Preview - Hodj 'n' Podj (Windows 3.x, 1995)

Not long ago, if you were to mention Steve Meretzky in a room full of computer game players, the topic of conversation would invariably shift to the subject of those great Infocom text games, like Planetfall and Hitchhiker's Guide. Oh, who am I kidding? This still happens. Meretzky's name is almost synonymous with humorous adventure games. But if you pay close attention, he is starting to push the limits of this narrow definition. For one thing, his most recent release, Superhero League of Hoboken, is his first game to incorporate role-playing elements. But if you think that's a departure, wait until you see the upcoming Hodj 'n' Podj, the first game to bear the logo of his new design company, Boffo Games.

The concept for the game was born in the last days of Infocom. Meretzky noticed a growing trend toward ever more complex games, which depended more and more on a gamer having considerable experience in playing similar products. He reminisced fondly about the very early days of computer gaming, when someone could just sit down for a minute or two, and very quickly pick up the rules of a game, and what's more, get thoroughly hooked. Recently, there have been a few more games along this line, like Tetris or Lemmings, but Meretzky was not satisfied with just creating one more game of this type, especially with CD-ROM storage capabilities. So, he set out to invent the kingdom of Po-Porree, the setting for Hodj 'n' Podj.

It is true that the basic plot of Hodj 'n' Podj contains many of the trappings of standard adventure games. In the game, two identical, rival princes, Hodj and Podj, are sent to search throughout the kingdom of Po-Porree for two kidnapped princesses, Mish and Mosh. The first one to find them and return them to their father, King Medlee, will become king of Po-Porree, and win the hand of his favorite princess in marriage. On their quest, the rhyming princes will have to meet numerous challenges, and if they are triumphant, they get important clues and powerful objects that bring them closer to your goal.

So what's so astonishingly different about all this? Well, first of all, this is really more of a board game than an adventure. The princes "roll" to see how far they can go, move so many "spaces" across the map, and occasionally lose and gain extra turns along the way. Instead of having to draw from a deck of cards, a pleasant British voice informs you of the latest developments. Occasionally, that voice just supplies a little color commentary on your surroundings. It's a nice touch.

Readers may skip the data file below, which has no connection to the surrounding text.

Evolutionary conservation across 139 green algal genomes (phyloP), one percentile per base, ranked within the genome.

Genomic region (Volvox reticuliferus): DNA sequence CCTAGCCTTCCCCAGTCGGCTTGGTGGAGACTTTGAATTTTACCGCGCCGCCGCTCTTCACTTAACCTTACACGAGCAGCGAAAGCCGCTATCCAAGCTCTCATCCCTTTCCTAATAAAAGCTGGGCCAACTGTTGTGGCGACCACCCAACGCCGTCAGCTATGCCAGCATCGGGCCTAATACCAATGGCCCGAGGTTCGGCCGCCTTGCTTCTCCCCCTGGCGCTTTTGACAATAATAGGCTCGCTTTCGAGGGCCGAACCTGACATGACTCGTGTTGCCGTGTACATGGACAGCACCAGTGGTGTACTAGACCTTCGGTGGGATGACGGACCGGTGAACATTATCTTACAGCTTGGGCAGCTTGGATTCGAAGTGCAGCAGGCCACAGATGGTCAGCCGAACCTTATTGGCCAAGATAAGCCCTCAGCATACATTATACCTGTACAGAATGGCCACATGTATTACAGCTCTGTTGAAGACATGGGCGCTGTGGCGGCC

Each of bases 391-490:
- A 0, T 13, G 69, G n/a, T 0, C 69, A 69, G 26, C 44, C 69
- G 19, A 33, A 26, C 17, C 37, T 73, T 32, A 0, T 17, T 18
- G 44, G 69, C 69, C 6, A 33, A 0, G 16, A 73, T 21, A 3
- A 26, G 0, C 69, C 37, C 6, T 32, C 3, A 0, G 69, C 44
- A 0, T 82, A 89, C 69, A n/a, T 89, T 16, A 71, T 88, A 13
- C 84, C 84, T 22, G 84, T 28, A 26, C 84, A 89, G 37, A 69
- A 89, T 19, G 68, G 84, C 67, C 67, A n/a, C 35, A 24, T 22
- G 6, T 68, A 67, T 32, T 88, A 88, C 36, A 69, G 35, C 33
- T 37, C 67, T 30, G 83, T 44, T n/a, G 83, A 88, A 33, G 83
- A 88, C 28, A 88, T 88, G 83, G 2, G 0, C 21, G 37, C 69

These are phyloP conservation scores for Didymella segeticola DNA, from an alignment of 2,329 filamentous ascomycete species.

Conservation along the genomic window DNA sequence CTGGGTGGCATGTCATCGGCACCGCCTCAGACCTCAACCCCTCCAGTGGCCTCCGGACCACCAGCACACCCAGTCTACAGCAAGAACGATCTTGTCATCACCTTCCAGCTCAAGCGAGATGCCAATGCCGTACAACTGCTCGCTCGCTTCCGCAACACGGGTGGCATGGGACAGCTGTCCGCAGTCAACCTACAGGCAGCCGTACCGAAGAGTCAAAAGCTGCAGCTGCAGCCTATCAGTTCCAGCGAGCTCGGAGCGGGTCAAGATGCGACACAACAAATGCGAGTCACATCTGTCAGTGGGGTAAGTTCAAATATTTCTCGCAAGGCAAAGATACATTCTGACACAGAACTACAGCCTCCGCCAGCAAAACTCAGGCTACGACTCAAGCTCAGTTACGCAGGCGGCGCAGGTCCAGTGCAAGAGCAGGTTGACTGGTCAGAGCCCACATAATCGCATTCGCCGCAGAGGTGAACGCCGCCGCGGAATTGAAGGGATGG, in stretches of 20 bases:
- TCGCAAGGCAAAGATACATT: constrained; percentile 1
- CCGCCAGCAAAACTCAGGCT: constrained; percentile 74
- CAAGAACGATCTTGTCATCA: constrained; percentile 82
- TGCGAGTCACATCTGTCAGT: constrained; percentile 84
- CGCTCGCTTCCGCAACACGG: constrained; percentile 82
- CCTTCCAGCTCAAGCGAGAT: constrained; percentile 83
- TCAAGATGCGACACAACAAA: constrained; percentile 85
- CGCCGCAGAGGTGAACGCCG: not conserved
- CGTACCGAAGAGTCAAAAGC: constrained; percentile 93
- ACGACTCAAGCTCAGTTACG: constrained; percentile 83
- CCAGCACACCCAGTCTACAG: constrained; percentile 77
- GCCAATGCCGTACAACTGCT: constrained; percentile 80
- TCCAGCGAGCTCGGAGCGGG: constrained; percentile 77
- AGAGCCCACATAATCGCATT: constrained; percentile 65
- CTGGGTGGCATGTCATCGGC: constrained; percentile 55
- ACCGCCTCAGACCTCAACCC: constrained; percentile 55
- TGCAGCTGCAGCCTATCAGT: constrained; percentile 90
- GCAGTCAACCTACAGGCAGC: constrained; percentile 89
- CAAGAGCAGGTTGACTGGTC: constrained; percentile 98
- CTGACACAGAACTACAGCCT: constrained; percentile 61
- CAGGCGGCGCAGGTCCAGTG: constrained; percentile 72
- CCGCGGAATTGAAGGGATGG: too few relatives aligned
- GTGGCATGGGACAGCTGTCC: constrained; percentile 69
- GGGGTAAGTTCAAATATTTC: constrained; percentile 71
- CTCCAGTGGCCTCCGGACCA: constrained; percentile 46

But the real difference is in those "challenges." These are not your standard adventure puzzle that you finish once and then know the answer to, and never play again. No, these are extremely replayable "mini-games". They range from city development strategy to word puzzles to solitaire card games to the computer equivalent of jigsaw puzzles. There's even reworkings of arcade classics like Space Invaders and Pac-Man, adapted with distinctly medieval themes. You can play the classic island game of Mankala with an intelligent crab, solve Cryptograms in the crypt, challenge an octopus to a quick round of Battlefish, or just settle in for an old fashioned game of poker with the Sheriff. There are 20 of these mini-games included, with names like "Archeroids", "Dam Furry Animals", "Garfunkle" and "Th Gesng Gm", and every one will drag you back for more.

If you like the sound of the games, but hate the boardgame structure, you can completely ignore it! The flexibility of this package is remarkable. You can either stick to a favorite mini-game, or take the "grand tour", which lets you sample all the flavors, in alphabetical, geographical, or random order.

On top of all this, there's a hilarious five-minute cartoon introducing the storyline and characters. You can see and hear the titular princes, King Medlee, his gorgeous daughters, and the evil Prime Minister Salmagundee, who is responsible for their disappearance. That's one thing you've got to say for the age of multimedia: a mini-movie sure beats the heck out of a booklet in the package.

The gaming world has never seen anything quite like Hodj 'n' Podj before. There have been board games, game packs and adventure games, but it took Steve Meretzky to fuse them into one compelling package, suffused with his trademark sense of humor. This is a very promising beginning for the fledgling Boffo Games. If Meretzky keeps this up, his fans may find him a lot harder to pigeonhole.